The soldiers behind the robots

The only maintenance center for military robots in the country created its training courses and guides from scratch.

iRobot 370 (photo credit: YAAKOV LAPPIN)
iRobot 370
(photo credit: YAAKOV LAPPIN)
In between Ashdod and Ashkelon sits a busy, large lab, filled with computer screens, sensitive electronic equipment, and a robot which looks surprisingly like Johnny 5 from the 1986 hit movie Short Circuit.
One could be forgiven for thinking this was an Intel or IBM research center, but it is in fact the IDF’s Electronics Department. The center serves as a “hospital” where broken robots used by elite IDF units in counter-terrorism missions are sent to be repaired and returned to the front lines as soon as possible, and all at a fraction of the price it would normally cost.
Staff Sergeant Majors Roee Aberlani and Sergey Zaft would probably be high-flying hi-tech engineers in the private sector, but both have chosen to place their advanced skills in the service of the IDF to maintain the robots.
“We signed up as professional soldiers. I studied engineering. We’re here because of patriotism, and also because of this place, the positive atmosphere that is here,” Aberlani said.
Zaft nodded in approval of his colleague’s comments. “It’s fun to be here,” Zaft said, before thanking his superior, CWO Ilanit Finkelshtain, commander of the Electronics Department, who, with an embarrassed smile, promptly asked her soldiers to stop praising her.
Special army forces use two kinds of game-changing, US-made robots: The iRobot and the Foster. They carry out a range of functions which allow soldiers to reduce their exposure to life-threatening situations.
“This is about saving lives,” said Aberlani.
The iRobot can, for instance, be thrown through a window into a booby-trapped building filled with terrorists. It can move around a room and send visual data back to soldiers. Operated through remote control – which uses a secret radio frequency – it can also ascend a staircase, travel through water, and employ nightvision cameras.
“This robot can film tunnels used by terrorists, and send the pictures back to a mobile control center,” Zaft said, standing next to the machine, which has two bright lights next to its camera eyes.
“Its camera arm rotates 360 degrees for a panoramic view. The robot goes into a suspect building instead of the soldier,” he added.
The Foster robot is used to deal with explosive devices, and has been relied upon by US forces in Iraq to make safe a range of devices.
Often enough, the robots sustain damage in the field and require repair.
“We’re the only maintenance center for military robots in the country,” Aberlani pointed out. “We created our own training courses and maintenance guides without any prior knowledge.”
In 2006, when the Foster robot was introduced into the army, it came with a set of written operational instructions, but not much more than that. But today, the lab can fully service the robot, and replace parts without purchasing new spares from the manufacturer in the US.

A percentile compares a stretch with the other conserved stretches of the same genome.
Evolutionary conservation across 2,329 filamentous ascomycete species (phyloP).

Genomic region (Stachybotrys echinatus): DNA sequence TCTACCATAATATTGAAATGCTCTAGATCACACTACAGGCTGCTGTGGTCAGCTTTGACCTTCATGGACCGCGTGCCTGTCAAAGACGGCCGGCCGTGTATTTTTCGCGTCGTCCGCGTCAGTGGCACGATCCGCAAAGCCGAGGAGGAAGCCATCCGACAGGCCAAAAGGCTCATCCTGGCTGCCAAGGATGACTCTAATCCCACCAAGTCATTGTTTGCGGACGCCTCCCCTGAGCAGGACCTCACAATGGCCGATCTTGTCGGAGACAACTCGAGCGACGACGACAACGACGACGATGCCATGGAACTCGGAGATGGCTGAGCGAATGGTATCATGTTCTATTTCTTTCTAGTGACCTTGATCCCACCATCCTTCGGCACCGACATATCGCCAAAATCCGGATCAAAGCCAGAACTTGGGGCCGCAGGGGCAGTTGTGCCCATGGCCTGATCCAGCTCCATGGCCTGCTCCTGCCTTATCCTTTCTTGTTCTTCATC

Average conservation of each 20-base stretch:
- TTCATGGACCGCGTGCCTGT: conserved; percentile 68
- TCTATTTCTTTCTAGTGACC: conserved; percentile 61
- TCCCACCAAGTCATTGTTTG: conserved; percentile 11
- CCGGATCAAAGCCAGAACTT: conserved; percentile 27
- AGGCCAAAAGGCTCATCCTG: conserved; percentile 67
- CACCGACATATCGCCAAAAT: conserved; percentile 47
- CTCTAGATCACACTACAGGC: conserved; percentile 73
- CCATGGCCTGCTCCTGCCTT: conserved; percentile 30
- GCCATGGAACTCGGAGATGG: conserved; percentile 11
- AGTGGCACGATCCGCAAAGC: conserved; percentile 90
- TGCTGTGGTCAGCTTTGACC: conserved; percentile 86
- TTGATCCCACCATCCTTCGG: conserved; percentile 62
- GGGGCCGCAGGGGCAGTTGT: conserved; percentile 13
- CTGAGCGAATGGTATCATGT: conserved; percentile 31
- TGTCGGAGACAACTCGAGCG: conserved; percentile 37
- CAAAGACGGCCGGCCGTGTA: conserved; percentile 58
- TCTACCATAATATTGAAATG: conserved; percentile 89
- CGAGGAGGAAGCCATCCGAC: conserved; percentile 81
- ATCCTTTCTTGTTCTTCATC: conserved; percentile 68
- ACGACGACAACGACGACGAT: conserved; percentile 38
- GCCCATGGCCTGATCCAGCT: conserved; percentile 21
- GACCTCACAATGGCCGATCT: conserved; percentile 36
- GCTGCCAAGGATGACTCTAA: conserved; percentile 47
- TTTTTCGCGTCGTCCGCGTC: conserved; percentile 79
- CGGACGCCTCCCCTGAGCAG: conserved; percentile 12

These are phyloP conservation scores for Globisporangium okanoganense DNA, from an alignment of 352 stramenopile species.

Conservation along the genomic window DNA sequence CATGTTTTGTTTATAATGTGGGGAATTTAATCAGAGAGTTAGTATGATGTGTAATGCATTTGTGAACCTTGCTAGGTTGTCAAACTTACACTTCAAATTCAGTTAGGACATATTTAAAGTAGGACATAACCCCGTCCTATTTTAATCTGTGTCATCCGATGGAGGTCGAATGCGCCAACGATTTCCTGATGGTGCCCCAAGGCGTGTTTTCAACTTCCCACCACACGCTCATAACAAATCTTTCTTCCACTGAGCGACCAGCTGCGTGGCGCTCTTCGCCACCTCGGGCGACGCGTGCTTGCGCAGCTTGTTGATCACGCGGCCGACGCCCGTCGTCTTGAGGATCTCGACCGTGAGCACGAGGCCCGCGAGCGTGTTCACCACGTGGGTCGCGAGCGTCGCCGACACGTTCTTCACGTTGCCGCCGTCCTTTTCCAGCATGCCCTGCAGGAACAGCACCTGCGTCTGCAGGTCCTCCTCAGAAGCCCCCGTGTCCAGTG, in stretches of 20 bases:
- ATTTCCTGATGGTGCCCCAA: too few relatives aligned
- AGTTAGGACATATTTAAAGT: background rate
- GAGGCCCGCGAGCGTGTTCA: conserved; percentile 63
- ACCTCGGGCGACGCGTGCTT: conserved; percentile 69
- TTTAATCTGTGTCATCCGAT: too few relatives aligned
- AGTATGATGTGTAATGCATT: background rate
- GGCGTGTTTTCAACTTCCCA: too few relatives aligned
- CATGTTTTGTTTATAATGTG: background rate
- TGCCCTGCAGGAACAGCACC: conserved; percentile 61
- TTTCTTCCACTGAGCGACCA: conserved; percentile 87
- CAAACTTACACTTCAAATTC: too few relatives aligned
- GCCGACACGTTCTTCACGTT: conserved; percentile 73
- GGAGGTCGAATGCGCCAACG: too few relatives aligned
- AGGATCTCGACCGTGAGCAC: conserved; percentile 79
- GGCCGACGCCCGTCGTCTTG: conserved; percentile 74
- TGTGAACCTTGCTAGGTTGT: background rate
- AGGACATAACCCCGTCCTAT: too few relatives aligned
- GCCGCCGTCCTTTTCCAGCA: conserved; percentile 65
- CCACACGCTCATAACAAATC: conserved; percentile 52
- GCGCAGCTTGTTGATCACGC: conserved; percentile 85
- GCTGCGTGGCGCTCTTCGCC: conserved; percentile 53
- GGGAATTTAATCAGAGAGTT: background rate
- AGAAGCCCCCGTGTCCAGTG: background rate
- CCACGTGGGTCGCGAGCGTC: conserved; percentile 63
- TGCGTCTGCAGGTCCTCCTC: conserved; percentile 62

So how did the talented engineers figure it all out? By reverse engineering the machines, of course.
“We had gaps in our information when we got here. We had to just take one of the robots, pull it apart, and put it together again,” Aberlani explained.
Through reverse engineering, the technicians were able to create their own spare parts, saving the IDF tens of thousands of shekels on each repair.
In 2007, when the iRobot came into service, staff traveled to Boston to the manufacturing site to observe technicians and learn how to repair the machines on their own.
The IDF technicians use intrinsically Israeli improvisation on a broad range of advanced electronic equipment as well. Motherboards are repaired here, instead of being ordered from abroad, saving the IDF NIS 5,000 to NIS 6,000 each time.
Tank computers are also upgraded rather than replaced, with old panels removed, modernized, and placed back into the system that acts as the tank’s “brain,” controlling shell firing, targeting, and movement.
Even covers for night vision cameras, which cost NIS 300 to order, have been replaced with locally produced covers that cost 10 agorot to make. That particular innovation has saved the army NIS 50,000 so far.
The robotics lab isn’t very far from the Gaza Strip, a fact that “allows” the technicians on occasion to experience some front-line situations.
The center is in the range of Hamas rocket attacks, and has developed a system to quickly evacuate staff and protect sensitive equipment when the Color Red rocket siren goes off.
“We have 90 seconds to get out,” said CWO David Abargil, head of monitoring of shooting systems. One minute the staff could be working quietly on a robot, the next minute, they must place the machines in ballistic- proof suitcases specially designed to protect the machines from rockets, and run toward an alternative underground lab, where the work continues.
Staff at the lab proudly display a Presidential Award they won for leading the way in creative thinking within the military. The award was won after staff opened a workshop to teach soldiers from other units to employ creative problem-solving tools and to think outside the box.
The robotics lab is just one part of the Electronics Department center, which also maintains vital sensors on the border fence with Gaza, missile sensors, and thermal imaging equipment.
On the floor above the robotics lab, soldiers are at work repairing high-resolution binoculars and gun sights.
The behind-the-scenes knowhow and dedication allow the IDF to maintain its technological advantage over Israel’s enemies, and at an affordable price.